Samford University

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History of the Site

Tuscany of IsraelSpanning the lifetime of Jesus, the ancient village of Shikhin perched on a low knoll in the lush hills and broad valleys of the Tuscany of Israel: the Lower Galilee. Travelers on the Roman highway that linked Acco/Ptolemais on the Mediterranean coast with Tiberias on the Sea of Galilee could turn south to the city of Sepphoris, gleaming atop its own hill. Just before reaching the city, they would cross the foot of Shikhin and could take the opportunity to refresh themselves before completing their journey.

 Sepphoris and Shikhin had similar beginnings as new Jewish settlements in the Perisan period, and the population of both grew in the Hellenistic period.  The fates of the two diverged, however, when some time in the early second century BCE Ptolemy Lathyrus successfully attacked Shikhin on a Sabbath but was fended off by Sepphoris’ militia. This suggests that Sepphoris was already fortified. Gabinius, the Roman proconsul of Syria, located one of the Sanhedrins at Sepphoris in around 57 BCE, and Sepphoris would receive further prestige when Herod made it his northern headquarters in 39/38 BCE. Shikhin did not join the city in revolt at the death of Herod, and so the village was probably spared when the Romans destroyed Sepphoris in 4 BCE and sold its inhabitants into slavery. Afterwards, Antipas, one of Herod’s sons, made Sepphoris his capital city: “the ornament of all Galilee,” according to the historian Josephus (he called the village Asochis). It was at Sepphoris that Rabbi Judah “the Prince” completed the compilation of the Mishnah in the first decade of the third century CE. That text would become the basis for Judaism’s two great Talmuds. The hill of Sepphoris supported continuous settlement up to the present day, while Shikhin’s population declined and eventually abandoned its hilltop in the seventh century, never to resettle it.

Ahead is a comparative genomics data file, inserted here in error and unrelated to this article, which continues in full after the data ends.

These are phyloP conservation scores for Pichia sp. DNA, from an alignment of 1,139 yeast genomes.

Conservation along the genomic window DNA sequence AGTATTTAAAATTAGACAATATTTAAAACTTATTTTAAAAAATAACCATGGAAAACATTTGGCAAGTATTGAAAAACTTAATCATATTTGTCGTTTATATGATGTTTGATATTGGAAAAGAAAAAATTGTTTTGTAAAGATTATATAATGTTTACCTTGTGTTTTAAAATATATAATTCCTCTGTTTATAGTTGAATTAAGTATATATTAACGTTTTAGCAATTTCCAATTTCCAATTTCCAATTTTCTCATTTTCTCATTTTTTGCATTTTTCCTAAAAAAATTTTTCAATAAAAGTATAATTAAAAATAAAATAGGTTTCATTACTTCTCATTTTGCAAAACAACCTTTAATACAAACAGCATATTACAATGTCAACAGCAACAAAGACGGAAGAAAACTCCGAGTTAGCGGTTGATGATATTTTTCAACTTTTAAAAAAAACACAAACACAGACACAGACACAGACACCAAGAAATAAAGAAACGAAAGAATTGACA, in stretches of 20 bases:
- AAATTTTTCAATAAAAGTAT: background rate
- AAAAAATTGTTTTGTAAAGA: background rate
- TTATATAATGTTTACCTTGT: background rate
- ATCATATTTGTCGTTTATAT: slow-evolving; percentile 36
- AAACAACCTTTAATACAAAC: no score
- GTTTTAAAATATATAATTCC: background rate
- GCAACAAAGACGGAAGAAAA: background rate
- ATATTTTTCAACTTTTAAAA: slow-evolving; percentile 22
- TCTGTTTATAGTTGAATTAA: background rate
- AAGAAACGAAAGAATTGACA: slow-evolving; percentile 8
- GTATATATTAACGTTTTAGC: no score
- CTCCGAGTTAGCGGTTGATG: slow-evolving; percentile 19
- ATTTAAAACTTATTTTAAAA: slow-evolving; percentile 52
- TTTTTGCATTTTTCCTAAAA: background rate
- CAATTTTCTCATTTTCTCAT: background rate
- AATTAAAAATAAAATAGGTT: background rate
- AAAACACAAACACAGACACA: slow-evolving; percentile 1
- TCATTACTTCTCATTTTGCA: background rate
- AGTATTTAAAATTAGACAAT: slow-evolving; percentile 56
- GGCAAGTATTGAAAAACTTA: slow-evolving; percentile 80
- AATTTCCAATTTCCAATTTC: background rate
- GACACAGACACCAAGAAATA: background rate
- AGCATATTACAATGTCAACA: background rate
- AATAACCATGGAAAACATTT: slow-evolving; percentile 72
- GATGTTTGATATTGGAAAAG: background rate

300_Lamp_11Yet Shikhin managed to distinguish itself on its own terms. Its potters gained a reputation for throwing vessels that were not likely to break. Consequently, throughout the Roman periods Shikhin probably became a supplier of bowls, cooking pots, storage jars, jugs, and oil lamps for many towns in the Galilee, perhaps even Sepphoris. Shikhin was ideally situated to distribute its wares because of its location near the highway. The village also gained some wealthy and influential residents. Several rabbinic sources recount a story of firemen at Sepphoris rushing to put out a conflagration at the house of Joseph Ben Simai, a “government official” who lived at Shikhin. The story suggests a close connection between the populations of the two towns, and that city officials thought it was important to protect the villagers—or at least this particular villager—from fire.

Despite that relationship, Shikhin may also have bypassed Sepphoris’ markets. In the Galilee, archaeologists are discovering some villages in which they find none of Sepphoris’ city coins, but, surprisingly, they do find Jewish coins minted centuries earlier in the Hellenistic period. One of the questions we will be asking is, "Did Shikhin participate in the same resistance economy?"

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